Currently Wandering » Outdoor Family, Adventure Travel, Simple Living - Family of 5 Traveling the United States in an Airstream.

With Power Comes Great Freedom – We Have a Generator!


It is now easy to see how stressful it was to always make sure we stayed at campgrounds with electric hook-ups.

“Big Sur? Ummm… maybe we could make it one night?”

“That boondocking spot looks awesome, but I don’t think we’d last very long.”

Some of the best campgrounds we’ve seen or heard about are tucked away with no utility hookups. Or the best campsites within a campground are the non-hookup/tent sites.  As a self-contained trailer that should be no problem, but our power consumption is such that we drain our batteries easily after only 1 or 2 nights. Powering laptops (the big one), the furnace fan (also huge), and other miscellaneous devices and lights really takes a toll. We also don’t have an inverter in the Airstream, so none of the regular, three pronged outlets will work while we are on battery power (hairdryer & blender probably being my top two appliances). We do, however, have DC USB plugs for our phones and tablets, and one DC power cord that we share between our two laptops. So, we can get power to those, just not for very long until we are drained.

We contemplated the solar vs. generator question long and hard and decided that while solar might be a cleaner, more environment conscious way of getting power, it is also more of a financial commitment and more logistically complicated, and we weren’t ready for that. So, we bought a generator. After talking with multiple other full time families, we settled on the popular Honda EU2000i and we absolutely love it. Quiet, efficient, small (comparatively), starts easily and runs great.

The best thing about having this guy is that we no longer worry about what utilities the campground will have. Coupled with a few water jugs to schlep water from a spigot, we can now go 4 or 5 days easily before we run out of gray water tank space. We immediately put it to use and stayed in Samuel P. Taylor State Park near Point Reyes National Seashore back in March of 2014. As a reward for our portability, our site was beautiful, covered with shade from the tall redwood trees and it drizzled rain on and off with some serious cloud cover. We loved being in a beautiful place where solar power would not have met our needs.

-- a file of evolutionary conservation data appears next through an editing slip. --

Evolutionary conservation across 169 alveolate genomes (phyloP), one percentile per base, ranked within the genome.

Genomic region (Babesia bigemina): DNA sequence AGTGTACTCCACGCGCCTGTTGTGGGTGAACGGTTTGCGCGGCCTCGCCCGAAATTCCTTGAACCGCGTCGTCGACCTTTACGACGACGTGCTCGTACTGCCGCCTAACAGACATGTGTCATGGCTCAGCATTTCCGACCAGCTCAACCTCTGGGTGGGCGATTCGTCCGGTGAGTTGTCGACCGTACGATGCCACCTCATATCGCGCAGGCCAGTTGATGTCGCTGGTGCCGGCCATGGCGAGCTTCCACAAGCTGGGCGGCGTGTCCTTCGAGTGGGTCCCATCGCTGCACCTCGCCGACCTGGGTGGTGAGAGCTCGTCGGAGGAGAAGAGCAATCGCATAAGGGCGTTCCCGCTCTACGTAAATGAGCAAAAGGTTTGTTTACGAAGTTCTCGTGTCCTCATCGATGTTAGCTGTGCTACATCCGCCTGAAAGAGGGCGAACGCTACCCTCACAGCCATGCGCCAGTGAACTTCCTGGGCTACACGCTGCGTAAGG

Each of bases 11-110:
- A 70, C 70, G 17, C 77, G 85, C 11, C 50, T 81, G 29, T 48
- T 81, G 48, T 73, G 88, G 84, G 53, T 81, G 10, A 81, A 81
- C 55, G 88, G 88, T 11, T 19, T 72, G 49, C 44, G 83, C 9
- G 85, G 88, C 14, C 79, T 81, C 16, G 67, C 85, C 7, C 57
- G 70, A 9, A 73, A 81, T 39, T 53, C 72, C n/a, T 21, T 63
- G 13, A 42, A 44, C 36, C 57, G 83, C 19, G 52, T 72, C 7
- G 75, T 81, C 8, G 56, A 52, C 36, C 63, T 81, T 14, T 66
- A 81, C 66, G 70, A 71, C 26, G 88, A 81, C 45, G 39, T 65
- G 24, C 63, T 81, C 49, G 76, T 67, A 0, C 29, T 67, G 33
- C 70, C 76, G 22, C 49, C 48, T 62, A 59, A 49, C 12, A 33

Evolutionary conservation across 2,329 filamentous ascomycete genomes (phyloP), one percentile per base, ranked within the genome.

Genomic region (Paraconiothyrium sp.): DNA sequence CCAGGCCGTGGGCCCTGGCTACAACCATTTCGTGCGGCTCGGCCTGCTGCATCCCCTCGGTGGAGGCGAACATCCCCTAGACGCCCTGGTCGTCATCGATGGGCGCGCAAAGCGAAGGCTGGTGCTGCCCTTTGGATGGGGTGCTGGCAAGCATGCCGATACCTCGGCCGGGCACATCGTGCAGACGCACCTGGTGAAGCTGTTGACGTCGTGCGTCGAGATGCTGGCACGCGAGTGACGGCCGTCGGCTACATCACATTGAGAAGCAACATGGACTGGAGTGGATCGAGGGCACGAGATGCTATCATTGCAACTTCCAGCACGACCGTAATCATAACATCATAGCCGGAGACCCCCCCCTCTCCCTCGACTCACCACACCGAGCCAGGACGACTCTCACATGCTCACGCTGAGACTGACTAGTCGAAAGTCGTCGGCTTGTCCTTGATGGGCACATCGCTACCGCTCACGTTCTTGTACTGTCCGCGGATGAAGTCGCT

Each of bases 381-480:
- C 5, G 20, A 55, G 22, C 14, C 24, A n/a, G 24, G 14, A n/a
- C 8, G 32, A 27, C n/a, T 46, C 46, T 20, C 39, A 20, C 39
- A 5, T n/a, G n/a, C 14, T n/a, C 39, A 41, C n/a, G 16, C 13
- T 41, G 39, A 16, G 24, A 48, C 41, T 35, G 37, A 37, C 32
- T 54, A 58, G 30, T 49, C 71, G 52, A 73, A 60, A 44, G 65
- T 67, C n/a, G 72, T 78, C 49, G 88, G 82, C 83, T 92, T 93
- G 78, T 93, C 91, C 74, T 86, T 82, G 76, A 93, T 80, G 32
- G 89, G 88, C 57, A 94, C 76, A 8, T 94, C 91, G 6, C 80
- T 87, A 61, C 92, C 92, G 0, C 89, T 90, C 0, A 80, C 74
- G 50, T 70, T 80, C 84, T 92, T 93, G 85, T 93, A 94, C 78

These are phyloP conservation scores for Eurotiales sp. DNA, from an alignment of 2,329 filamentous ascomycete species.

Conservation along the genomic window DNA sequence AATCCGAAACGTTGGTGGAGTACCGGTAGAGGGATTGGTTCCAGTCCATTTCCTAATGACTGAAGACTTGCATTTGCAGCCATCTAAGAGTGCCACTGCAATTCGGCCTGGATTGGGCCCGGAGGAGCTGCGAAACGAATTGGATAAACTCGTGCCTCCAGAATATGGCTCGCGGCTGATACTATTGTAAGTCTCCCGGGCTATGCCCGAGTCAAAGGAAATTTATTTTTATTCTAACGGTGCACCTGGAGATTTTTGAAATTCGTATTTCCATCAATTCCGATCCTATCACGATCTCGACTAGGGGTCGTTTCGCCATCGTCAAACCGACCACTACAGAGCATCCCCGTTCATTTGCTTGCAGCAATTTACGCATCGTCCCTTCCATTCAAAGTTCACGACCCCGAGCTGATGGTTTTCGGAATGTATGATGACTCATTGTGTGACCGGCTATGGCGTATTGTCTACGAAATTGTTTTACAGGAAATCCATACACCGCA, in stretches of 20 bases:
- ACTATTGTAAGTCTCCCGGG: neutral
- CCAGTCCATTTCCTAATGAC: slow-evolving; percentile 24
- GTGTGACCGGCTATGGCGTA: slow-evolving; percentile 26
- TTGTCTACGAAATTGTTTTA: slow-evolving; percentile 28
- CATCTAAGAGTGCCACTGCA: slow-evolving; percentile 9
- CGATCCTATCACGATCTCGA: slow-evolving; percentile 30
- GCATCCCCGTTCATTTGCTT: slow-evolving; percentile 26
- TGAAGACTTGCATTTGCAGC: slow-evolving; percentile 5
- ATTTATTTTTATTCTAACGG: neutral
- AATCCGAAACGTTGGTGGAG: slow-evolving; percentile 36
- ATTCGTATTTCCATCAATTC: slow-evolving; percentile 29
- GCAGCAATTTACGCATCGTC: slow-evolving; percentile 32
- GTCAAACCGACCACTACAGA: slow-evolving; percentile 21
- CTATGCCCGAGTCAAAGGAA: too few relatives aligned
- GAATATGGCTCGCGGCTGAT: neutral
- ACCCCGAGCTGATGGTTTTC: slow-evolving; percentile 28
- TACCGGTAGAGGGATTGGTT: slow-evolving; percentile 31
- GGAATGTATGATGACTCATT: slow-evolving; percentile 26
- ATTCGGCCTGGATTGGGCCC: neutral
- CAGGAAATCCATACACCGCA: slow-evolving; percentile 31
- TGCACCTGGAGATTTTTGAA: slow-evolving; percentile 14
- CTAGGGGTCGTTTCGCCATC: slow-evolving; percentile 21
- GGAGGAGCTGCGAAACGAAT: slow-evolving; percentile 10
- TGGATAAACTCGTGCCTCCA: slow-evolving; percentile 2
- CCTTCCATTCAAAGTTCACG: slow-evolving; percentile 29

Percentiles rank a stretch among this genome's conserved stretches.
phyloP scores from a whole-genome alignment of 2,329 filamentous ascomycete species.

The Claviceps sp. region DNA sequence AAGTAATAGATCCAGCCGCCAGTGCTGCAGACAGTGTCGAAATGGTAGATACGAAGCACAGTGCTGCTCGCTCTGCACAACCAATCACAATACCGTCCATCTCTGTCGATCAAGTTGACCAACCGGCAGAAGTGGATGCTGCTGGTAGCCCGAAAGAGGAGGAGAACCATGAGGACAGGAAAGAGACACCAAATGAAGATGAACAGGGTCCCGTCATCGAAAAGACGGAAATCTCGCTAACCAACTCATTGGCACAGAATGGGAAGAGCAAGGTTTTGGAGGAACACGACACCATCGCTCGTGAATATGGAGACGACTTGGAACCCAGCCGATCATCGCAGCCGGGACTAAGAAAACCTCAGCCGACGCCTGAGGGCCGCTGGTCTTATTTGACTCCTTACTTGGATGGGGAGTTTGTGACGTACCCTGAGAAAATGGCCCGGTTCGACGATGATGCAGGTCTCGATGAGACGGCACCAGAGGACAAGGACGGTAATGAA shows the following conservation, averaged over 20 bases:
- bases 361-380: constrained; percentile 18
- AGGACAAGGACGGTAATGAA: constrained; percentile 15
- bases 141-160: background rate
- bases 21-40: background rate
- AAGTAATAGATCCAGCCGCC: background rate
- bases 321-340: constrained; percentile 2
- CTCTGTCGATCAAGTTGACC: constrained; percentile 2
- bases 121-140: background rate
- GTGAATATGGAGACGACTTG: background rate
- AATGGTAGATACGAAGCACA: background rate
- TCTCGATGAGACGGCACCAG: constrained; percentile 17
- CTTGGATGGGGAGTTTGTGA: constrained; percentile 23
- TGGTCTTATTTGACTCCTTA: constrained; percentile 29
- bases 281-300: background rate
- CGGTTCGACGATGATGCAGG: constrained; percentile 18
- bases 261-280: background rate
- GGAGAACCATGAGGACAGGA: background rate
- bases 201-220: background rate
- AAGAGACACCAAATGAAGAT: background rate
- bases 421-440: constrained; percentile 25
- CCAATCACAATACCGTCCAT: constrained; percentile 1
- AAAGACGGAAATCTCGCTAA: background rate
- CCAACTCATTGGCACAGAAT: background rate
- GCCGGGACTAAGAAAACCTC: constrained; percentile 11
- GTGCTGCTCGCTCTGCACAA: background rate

Is solar out of the question? Not at all. Pulling the generator out of the truck and plugging it in is a bit of a chore, but so is constantly tilting solar panels to match the angle of the sun (not to mention climbing up on top to clean them!). We imagine a future with both. We’d love at least one solar panel on top of the Airstream to keep our batteries topped off. However, we don’t want to have to leave the Redwood Forest because our shady spot isn’t pulling in enough power. We will likely end up with both, to give us the best possible options as we travel.

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  • Nick Rudnev - Do you place it right next to your Airstream or do you run an extension cord to keep the noise down? TnxReplyCancel

    • Jess - Its not a long cord – but we do try and place it farther away from the Airstream and open windows. Its amazingly quiet!ReplyCancel

  • Andreas Duess - We just had our solar setup serviced, our charge controller was playing up, and I am surprised by just how much power we’re now getting from our old 100 Watt panel. With regular use, the batteries are almost always at 100% on a sunny day.

    Of course we are not full timing, so our power requirements are probably somewhat lower than yours and on a rainy day or in the shade all bets are off.

    I’ve been thinking about getting a Honda generator myself to give us even more freedom on where we camp. Like you, I think the combination of solar and a backup generator is probably the sweet spot. ReplyCancel

  • Theo - Personally, i will prefer to camp with a solar system instead of a generator set because the sound of generator normally get me very irritated.


    • Jess - Agreed. However, we like to stay in nice shady spots where solar isn’t as useful (Samuel P. Taylor in the rain comes to mind!). I think we will eventually have both – solar for most of our needs, but we can pull out the generator when weather or location inhibits the use of our panels.ReplyCancel

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